The film was shot in Southampton's medieval locations
A new short film telling a little-known 10th century legend is being shown at the Cannes Film Festival.
Southampton is at the centre of the legend of Sir Bevois which was told by minstrels and storytellers across Russia and Europe, up until the 17th century.
He is said to have founded the city of Southampton.
The producers of To Unwill A Heart hope it will also reveal more of a little-known part of the city's heritage.
The legend tells of a young Sir Bevois, the son of Sir Guy, Earl of Hampton who was sold to slave merchants by his mother and ended up in the court of Ermyn, King of Armenia.
The chronicles tell of his adventures and heroic deeds accompanied by his giant page and squire, Ascupart, armed with a magic sword, Mortglay, and a magical horse, Hirondelle.
As with many epic medieval tales, the story has a 'Romeo and Juliet' style romantic element, as he fell in love with a Muslim princess - Josian - and fought lions to defend her.
Returning to England to reclaim his father's land, Sir Bevois is said to have founded the city of Southampton. Some versions of the story has him dying on Arundel Tower, part of Southampton's medieval castle, which is still standing today.
Whether the legend is fact or fiction lies in the murky depths of history.
The story has been embellished and translated over the centuries, although evidence for the legend can be found in the medieval
, now held at the National Library of Scotland.
Completely true or not, there are echoes of the legend in Southampton place names such as Bevois Valley, Josian Walk and Ascupart Street.
The two stone lions at the city's Bargate represent the two lions he is reputed to have killed while defending the beautiful Princess Josian.
Knight at the movies
Filming took place in Southampton's historic vaults
Bringing the legend to life on the big screen has been the brainchild of Gela Jenssen, a professional film director and associate lecturer at Southampton Solent University, which is funding the project.
Filming of the 15-minute short was completed around Southampton over two days in March 2010.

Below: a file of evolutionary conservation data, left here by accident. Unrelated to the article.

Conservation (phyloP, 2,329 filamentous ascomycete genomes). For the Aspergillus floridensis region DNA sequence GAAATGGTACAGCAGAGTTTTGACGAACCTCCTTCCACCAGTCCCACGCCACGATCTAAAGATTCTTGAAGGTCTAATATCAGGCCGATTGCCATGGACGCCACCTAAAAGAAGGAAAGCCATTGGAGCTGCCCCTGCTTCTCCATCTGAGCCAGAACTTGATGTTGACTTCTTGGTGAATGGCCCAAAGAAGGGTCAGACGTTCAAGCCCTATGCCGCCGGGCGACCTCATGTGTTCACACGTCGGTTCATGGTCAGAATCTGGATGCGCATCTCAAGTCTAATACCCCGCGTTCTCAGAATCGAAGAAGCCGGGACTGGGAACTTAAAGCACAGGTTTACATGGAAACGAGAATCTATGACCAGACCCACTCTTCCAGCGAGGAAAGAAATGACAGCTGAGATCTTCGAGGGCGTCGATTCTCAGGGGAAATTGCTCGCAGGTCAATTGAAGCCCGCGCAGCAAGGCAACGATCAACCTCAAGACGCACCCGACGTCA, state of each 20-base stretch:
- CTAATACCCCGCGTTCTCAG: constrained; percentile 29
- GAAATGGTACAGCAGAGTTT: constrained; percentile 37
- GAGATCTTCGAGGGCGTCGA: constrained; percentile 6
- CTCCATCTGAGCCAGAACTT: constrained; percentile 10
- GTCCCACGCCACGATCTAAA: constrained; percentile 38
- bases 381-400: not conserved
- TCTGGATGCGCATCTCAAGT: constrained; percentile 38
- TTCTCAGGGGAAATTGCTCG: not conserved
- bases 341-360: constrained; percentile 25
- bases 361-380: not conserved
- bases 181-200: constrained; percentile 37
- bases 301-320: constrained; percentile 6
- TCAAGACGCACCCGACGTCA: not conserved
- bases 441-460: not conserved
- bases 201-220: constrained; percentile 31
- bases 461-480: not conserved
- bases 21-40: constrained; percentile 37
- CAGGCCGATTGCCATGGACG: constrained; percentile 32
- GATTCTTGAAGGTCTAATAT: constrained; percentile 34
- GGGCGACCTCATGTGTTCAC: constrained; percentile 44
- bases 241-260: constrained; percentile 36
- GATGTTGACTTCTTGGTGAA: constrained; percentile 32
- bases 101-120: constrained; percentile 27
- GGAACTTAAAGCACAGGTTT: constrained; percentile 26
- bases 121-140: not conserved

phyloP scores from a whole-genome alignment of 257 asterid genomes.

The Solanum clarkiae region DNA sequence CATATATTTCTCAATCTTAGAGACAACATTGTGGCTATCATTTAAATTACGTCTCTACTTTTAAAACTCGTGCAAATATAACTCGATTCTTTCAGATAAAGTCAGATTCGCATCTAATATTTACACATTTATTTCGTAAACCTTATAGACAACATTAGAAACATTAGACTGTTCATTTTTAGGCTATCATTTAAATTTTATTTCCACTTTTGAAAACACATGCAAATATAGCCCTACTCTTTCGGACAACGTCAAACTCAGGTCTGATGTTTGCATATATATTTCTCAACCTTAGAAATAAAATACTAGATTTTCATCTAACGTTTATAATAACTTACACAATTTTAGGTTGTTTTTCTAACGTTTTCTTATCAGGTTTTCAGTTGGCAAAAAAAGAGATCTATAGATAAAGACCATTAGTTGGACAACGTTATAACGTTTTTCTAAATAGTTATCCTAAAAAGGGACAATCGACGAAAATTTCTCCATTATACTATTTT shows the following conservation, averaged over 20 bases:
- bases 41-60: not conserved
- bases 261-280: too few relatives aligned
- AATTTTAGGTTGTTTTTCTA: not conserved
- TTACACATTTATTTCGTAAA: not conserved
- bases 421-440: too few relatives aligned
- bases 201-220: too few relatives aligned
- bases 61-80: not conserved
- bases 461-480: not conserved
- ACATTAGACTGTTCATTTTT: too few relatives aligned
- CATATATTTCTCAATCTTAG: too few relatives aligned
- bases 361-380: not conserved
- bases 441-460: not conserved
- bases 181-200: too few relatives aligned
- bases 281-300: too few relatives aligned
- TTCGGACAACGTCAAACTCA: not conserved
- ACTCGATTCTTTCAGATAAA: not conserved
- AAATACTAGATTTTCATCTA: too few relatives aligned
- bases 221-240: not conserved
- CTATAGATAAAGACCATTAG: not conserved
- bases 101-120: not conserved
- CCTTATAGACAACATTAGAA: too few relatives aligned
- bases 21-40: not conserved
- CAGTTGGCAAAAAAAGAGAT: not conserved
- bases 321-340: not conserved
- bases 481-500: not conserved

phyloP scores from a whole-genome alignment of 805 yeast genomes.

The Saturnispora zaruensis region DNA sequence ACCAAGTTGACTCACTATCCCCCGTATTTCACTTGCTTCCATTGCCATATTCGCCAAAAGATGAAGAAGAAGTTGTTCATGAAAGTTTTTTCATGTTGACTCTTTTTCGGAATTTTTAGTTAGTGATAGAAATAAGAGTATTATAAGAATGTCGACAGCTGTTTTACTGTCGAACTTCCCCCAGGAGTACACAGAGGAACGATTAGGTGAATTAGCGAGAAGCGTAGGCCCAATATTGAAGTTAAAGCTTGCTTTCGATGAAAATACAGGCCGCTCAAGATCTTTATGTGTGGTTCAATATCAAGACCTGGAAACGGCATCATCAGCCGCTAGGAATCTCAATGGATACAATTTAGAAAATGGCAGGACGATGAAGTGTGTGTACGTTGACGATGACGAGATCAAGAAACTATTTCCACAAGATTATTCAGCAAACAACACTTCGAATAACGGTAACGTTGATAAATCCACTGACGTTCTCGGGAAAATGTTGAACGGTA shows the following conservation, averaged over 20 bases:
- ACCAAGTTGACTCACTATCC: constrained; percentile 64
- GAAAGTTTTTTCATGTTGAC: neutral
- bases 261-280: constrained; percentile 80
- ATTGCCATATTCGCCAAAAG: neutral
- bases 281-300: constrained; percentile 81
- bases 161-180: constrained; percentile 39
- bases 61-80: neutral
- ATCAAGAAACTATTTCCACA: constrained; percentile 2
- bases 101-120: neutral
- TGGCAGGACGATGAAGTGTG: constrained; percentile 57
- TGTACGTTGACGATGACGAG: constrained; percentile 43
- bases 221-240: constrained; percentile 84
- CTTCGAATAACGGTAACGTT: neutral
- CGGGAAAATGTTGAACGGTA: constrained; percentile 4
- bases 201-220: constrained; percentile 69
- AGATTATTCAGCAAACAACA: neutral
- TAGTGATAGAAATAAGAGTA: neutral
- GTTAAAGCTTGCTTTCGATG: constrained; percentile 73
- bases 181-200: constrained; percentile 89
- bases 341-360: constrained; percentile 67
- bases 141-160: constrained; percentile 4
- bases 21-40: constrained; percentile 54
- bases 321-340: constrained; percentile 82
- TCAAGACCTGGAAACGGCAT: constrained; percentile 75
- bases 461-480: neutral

It is being shown as part of the
Short Film Corner
at the prestigious Cannes Film Festival from 12 - 22 May.
Gela is hoping to tap into networks at Cannes to find potential collaborators to help develop the project into a full-length feature.
She said: "It's very exciting - I'm happy with what we've produced and it's great to celebrate we've got it into a major film festival."
Gela has been investigating the legend, poring over old-English documents to piece the story together.
The lions at the Bargate represent those slain by Sir Bevois
She said: "I've done tons of research - it's so fascinating. There is a lot of intrigue - did he actually live?"
The film was developed with the help of a team of Solent University lecturers and film experts, as well as local historian, Genevieve Bailey, with actors recruited from across Southampton's communities.
As the story is set just before the Crusader wars between Christians and Muslims in the Middle East, the film project is being given a contemporary spin.
Gela Jenssen said: "The Bevois tale is truly epic and very dark, a filmmaker's dream, at the same time so relevant given the current post 9/11 climate and the insight the film can offer into the perception and representation of Muslim/Christian relations, back then and now."
The film was shot around some of Southampton's medieval buildings including the underground vaults and
God's House Tower
, home of the city's archaelogy museum.
Gela Jenssen said: "They are so beautiful and completely under-rated."